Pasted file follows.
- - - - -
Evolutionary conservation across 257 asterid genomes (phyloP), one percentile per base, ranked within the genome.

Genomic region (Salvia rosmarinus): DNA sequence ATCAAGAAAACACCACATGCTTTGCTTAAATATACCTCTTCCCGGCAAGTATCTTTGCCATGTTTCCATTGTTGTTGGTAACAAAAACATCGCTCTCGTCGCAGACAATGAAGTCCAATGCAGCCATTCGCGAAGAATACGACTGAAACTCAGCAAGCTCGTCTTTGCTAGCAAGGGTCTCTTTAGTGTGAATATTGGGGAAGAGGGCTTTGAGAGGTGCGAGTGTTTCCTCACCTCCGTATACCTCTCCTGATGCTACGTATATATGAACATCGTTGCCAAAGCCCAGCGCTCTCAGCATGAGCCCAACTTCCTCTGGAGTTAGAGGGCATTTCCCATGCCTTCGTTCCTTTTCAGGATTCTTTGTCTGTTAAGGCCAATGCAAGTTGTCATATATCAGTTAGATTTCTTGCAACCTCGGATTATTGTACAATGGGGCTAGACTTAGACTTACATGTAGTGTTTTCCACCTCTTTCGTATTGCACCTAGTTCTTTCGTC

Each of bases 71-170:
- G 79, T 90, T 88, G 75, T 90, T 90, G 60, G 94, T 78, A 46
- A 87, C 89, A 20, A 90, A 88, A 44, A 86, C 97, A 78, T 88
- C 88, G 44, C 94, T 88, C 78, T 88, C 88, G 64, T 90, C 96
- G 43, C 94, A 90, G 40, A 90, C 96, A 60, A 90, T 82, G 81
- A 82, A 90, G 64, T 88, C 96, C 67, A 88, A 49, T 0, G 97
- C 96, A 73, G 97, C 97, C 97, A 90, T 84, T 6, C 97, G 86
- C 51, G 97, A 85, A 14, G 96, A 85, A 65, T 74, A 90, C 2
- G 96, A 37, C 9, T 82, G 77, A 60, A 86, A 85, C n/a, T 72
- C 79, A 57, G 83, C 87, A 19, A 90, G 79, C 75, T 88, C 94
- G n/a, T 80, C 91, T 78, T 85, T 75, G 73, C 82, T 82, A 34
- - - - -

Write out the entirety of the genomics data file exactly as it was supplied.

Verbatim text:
Evolutionary conservation across 257 asterid genomes (phyloP), one percentile per base, ranked within the genome.

Genomic region (Salvia rosmarinus): DNA sequence ATCAAGAAAACACCACATGCTTTGCTTAAATATACCTCTTCCCGGCAAGTATCTTTGCCATGTTTCCATTGTTGTTGGTAACAAAAACATCGCTCTCGTCGCAGACAATGAAGTCCAATGCAGCCATTCGCGAAGAATACGACTGAAACTCAGCAAGCTCGTCTTTGCTAGCAAGGGTCTCTTTAGTGTGAATATTGGGGAAGAGGGCTTTGAGAGGTGCGAGTGTTTCCTCACCTCCGTATACCTCTCCTGATGCTACGTATATATGAACATCGTTGCCAAAGCCCAGCGCTCTCAGCATGAGCCCAACTTCCTCTGGAGTTAGAGGGCATTTCCCATGCCTTCGTTCCTTTTCAGGATTCTTTGTCTGTTAAGGCCAATGCAAGTTGTCATATATCAGTTAGATTTCTTGCAACCTCGGATTATTGTACAATGGGGCTAGACTTAGACTTACATGTAGTGTTTTCCACCTCTTTCGTATTGCACCTAGTTCTTTCGTC

Each of bases 71-170:
- G 79, T 90, T 88, G 75, T 90, T 90, G 60, G 94, T 78, A 46
- A 87, C 89, A 20, A 90, A 88, A 44, A 86, C 97, A 78, T 88
- C 88, G 44, C 94, T 88, C 78, T 88, C 88, G 64, T 90, C 96
- G 43, C 94, A 90, G 40, A 90, C 96, A 60, A 90, T 82, G 81
- A 82, A 90, G 64, T 88, C 96, C 67, A 88, A 49, T 0, G 97
- C 96, A 73, G 97, C 97, C 97, A 90, T 84, T 6, C 97, G 86
- C 51, G 97, A 85, A 14, G 96, A 85, A 65, T 74, A 90, C 2
- G 96, A 37, C 9, T 82, G 77, A 60, A 86, A 85, C n/a, T 72
- C 79, A 57, G 83, C 87, A 19, A 90, G 79, C 75, T 88, C 94
- G n/a, T 80, C 91, T 78, T 85, T 75, G 73, C 82, T 82, A 34